“Gosha! What is this crap?” Darren, the record company man, thrust the band’s lead singer and his cowriter toward her. “I said none of this queer shit.”

She ran her fingers through her bob, tucking her hair behind her ears and wished she’d teased it into its usual dark, angry spikes this morning. She could have used the boost to her confidence.

Behind Darren, the little girl reappeared. Gosha glanced around, but no one else saw the apparition, not even the lighting technician standing next to it. An annoying side effect of her monthly flow, if Gosha wasn’t careful, she’d soon be overwhelmed by visions of the dead.

“What are you talking about?” She smiled innocently, knowing exactly what he meant. Discussions about the band’s image had lasted for hours.

“Makeup!” He grabbed the singer’s chin and pulled it toward him. “You can’t have them in makeup. They look like a bunch of shirt-lifters.”

All they had on was eyeliner and a dusting of blush and eye shadow, even though Gosha wanted to push it much further.

“What the fuck?” The singer, Johnny, knocked Darren’s hand aside.

In the high-collared crushed velvet jacket she’d chosen for him he was an elegant, glam rock vampire. The makeup artist had done an adequate, but not stellar, job recreating Gosha’s sketches. Gosha would have done it much better herself, but she had too much else to think about this morning. Her first directing gig needed to go off without a hitch, for herself and for the band. She was as committed to launching Swish Brigade to the top of 1980’s hit parade as she was to get her directing career off the ground.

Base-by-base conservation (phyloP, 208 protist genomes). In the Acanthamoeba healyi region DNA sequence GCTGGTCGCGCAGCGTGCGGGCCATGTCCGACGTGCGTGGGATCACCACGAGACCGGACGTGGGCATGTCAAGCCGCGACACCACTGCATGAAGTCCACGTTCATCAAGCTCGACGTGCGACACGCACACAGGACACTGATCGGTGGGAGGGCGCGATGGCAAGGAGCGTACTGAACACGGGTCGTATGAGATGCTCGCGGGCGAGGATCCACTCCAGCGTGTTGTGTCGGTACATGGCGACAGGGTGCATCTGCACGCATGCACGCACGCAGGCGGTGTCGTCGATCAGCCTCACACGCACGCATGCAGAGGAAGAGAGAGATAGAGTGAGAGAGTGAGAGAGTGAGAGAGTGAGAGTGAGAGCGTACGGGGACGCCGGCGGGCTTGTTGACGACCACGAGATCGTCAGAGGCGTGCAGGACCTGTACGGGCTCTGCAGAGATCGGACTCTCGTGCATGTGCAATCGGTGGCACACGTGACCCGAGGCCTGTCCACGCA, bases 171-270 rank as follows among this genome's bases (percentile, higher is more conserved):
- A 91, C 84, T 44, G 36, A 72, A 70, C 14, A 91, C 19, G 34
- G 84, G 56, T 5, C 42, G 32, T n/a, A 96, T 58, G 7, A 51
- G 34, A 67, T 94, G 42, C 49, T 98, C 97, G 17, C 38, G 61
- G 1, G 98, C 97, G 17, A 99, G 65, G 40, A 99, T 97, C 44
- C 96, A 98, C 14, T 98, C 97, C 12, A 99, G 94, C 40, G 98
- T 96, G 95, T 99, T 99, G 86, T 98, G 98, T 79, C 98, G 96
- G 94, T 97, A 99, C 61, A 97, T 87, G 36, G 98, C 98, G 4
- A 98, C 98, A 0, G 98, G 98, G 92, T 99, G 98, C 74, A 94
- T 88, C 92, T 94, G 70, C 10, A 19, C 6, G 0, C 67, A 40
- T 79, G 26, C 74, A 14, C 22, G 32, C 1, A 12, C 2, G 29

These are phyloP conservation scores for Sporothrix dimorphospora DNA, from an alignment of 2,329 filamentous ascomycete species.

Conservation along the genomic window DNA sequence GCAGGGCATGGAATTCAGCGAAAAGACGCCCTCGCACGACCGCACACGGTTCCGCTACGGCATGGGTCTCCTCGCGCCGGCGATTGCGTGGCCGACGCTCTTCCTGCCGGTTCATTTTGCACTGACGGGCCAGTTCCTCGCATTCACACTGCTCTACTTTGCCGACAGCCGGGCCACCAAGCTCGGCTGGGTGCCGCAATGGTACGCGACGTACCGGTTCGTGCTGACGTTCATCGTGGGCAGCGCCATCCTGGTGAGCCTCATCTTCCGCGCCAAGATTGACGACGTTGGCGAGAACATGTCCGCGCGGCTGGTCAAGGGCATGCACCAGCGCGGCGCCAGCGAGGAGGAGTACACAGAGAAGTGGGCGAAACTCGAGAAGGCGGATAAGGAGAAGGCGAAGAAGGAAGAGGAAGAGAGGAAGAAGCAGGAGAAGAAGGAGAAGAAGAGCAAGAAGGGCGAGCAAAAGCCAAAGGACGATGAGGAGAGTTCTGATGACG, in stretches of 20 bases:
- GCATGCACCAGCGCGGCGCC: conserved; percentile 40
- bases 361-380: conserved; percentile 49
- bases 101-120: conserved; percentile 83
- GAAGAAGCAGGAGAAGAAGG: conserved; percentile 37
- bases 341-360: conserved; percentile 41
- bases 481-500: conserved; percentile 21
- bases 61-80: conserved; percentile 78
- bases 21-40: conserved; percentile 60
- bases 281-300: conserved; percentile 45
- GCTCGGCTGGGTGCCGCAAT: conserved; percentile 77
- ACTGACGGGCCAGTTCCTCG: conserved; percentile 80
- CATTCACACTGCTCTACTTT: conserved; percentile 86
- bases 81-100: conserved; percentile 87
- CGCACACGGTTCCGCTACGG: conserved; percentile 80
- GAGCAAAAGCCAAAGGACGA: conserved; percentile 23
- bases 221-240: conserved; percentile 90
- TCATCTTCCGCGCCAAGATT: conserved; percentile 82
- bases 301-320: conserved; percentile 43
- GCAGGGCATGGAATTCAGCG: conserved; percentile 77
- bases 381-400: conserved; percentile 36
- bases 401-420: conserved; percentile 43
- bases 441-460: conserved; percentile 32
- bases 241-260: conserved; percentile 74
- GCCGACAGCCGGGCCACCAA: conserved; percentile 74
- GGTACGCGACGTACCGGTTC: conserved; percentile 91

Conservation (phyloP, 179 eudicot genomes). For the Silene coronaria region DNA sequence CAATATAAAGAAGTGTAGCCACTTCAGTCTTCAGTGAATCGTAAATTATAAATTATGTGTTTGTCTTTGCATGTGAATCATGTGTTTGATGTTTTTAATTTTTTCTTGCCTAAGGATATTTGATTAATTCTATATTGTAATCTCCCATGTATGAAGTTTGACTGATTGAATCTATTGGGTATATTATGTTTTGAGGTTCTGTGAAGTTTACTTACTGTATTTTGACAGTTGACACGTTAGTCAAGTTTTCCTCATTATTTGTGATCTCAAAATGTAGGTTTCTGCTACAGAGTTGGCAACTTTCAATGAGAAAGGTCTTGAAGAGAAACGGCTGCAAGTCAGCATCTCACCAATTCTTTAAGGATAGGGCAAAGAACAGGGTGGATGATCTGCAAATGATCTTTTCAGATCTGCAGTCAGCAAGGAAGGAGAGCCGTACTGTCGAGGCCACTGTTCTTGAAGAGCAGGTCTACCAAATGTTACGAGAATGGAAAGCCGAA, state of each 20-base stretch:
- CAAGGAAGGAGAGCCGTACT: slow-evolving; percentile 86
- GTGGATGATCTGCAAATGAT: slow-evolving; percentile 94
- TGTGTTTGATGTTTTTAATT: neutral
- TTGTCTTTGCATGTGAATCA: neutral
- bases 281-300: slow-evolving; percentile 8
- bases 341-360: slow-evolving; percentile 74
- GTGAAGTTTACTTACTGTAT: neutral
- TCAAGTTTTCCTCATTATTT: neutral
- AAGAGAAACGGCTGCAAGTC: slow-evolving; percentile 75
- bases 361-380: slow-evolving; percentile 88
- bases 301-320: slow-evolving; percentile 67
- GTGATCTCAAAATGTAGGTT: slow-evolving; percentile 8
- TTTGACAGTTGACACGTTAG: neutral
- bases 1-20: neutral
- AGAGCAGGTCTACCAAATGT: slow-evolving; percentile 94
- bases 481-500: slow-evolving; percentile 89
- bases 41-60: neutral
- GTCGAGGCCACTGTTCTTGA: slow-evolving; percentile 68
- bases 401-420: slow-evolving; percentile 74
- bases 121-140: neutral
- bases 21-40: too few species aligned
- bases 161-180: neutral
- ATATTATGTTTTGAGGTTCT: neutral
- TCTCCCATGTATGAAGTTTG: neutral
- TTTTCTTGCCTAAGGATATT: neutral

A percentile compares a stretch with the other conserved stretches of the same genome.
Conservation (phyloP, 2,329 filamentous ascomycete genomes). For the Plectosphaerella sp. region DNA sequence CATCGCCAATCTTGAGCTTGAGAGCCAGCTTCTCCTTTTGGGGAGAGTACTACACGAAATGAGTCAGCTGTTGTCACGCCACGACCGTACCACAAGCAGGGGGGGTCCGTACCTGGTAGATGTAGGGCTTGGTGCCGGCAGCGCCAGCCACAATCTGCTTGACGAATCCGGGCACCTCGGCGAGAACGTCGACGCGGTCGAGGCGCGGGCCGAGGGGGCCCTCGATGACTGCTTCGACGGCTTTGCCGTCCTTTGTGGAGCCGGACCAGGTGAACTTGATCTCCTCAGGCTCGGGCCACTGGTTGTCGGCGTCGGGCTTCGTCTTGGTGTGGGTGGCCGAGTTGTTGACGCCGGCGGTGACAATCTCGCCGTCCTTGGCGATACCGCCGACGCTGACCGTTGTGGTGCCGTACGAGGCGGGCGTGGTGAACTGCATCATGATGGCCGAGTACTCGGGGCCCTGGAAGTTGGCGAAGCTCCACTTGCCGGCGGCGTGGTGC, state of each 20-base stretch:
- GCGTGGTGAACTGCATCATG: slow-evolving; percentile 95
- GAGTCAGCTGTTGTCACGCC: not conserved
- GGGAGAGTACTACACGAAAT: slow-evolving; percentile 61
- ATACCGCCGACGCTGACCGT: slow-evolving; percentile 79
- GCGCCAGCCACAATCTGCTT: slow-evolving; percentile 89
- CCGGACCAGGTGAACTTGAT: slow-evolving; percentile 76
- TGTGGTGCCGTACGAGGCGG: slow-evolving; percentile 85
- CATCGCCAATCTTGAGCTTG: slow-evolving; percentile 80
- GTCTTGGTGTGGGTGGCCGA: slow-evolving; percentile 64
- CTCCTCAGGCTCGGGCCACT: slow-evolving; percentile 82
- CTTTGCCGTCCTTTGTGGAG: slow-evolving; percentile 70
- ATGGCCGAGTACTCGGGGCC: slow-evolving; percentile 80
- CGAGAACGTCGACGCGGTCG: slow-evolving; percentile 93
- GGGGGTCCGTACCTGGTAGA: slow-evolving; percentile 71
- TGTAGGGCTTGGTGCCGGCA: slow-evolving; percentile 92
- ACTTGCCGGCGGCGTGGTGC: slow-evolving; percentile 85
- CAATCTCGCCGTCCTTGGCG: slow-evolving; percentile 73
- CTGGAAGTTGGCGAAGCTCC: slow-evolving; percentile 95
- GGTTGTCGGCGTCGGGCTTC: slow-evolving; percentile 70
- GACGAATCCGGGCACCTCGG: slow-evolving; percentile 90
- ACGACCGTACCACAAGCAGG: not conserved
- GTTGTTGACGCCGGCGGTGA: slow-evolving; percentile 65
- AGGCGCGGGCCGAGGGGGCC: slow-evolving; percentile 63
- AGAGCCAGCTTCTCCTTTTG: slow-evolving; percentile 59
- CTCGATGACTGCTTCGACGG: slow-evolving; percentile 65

“And that’s an absolute no.” Darren cocked his head at Johnny’s outfit.

Gosha seethed. David Bowie would give his left eyebrow for that jacket.

“Wardrobe!” Darren yelled out across the warehouse. “Get this whore’s dressing gown off him and put him in something that makes him look like a man.”

“Why did you fucking sign us?” Johnny flailed his hands in Darren’s face. “You’re ruining everything. We did your stupid cover version, and now you want to change who I am. Maybe you should have found a suburban eunuch down the shopping center to do your bidding.”

His cowriter and the band’s guitarist, Mick, wrapped an arm around him to restrain him. “Easy, Johnny.”

The toddler materialized again. It rolled under the synth onto its back, its features contorting as tears streamed down its cheeks, and screamed soundlessly in anguish, unnoticed by the living except for Gosha.

She took a deep breath and did her best to focus. Johnny and his partner were an odd pair. Tall and lithe, Johnny towered over Mick, his German-Indonesian background blessing him with a striking mixture of reddish-brown skin, sharp cheekbones, and a square jaw. Small and intense, Mick’s curly hair spread out around his head like a mad scientist in a thunderstorm.

Deep in the pit of her abdomen a cramp twinged through her uterus. Oh yes, she was in trouble. With the stress of prepping for the shoot, her period was late, and she’d hoped to be spared the monthly visit from her red-headed aunt and the curse of phantoms that accompanied it, but no such luck. In two, maybe three, hours a phalanx of ghosts parading before her eyes would make it impossible to function. If she got her hands on the little pouch of countermeasures in her bag in the coat check and found somewhere secluded to use it, she’d be fine. Until then, she’d have to do her best not to let it ruin the shoot.

“Darren, darling.” She turned to face him head on. If she gave this arse an inch, he’d roll right over her. “We cleared all this with Melanie a week ago.”